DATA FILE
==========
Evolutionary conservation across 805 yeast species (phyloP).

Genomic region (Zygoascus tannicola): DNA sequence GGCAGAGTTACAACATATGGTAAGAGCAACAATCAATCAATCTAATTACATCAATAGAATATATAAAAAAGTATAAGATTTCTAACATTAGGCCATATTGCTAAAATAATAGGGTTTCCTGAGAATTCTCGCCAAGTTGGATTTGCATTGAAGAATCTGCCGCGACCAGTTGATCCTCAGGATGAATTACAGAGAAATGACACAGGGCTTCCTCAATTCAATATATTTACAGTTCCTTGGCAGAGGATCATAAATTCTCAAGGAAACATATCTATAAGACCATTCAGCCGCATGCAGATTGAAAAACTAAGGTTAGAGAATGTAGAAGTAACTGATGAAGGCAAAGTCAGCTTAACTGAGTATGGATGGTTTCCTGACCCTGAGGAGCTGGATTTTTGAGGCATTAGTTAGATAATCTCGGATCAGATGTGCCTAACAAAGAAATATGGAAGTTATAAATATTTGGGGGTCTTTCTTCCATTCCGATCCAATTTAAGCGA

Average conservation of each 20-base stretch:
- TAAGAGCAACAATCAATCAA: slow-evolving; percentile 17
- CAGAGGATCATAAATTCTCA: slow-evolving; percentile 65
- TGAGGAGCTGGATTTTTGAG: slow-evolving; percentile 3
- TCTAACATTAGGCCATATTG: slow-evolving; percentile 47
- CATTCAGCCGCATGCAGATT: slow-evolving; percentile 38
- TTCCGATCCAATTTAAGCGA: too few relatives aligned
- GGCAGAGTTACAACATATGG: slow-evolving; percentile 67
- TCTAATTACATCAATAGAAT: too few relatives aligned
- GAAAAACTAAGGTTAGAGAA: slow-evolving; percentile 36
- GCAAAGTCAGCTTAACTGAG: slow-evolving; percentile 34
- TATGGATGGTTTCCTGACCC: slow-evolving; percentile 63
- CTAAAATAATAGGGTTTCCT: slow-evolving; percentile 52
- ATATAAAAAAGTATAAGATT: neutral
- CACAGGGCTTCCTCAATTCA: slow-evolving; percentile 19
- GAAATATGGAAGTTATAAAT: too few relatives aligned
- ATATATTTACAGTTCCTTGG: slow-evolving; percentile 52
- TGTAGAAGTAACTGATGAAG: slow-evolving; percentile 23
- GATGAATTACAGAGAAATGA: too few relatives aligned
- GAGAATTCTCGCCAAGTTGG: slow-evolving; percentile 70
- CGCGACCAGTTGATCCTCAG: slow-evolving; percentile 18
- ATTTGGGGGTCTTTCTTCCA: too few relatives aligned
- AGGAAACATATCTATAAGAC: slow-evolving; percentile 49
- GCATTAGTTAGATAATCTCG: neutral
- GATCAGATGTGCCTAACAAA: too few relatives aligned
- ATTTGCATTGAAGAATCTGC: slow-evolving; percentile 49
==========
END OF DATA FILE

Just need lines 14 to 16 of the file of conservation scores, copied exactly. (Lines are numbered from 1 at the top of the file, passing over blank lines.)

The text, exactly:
- TATGGATGGTTTCCTGACCC: slow-evolving; percentile 63
- CTAAAATAATAGGGTTTCCT: slow-evolving; percentile 52
- ATATAAAAAAGTATAAGATT: neutral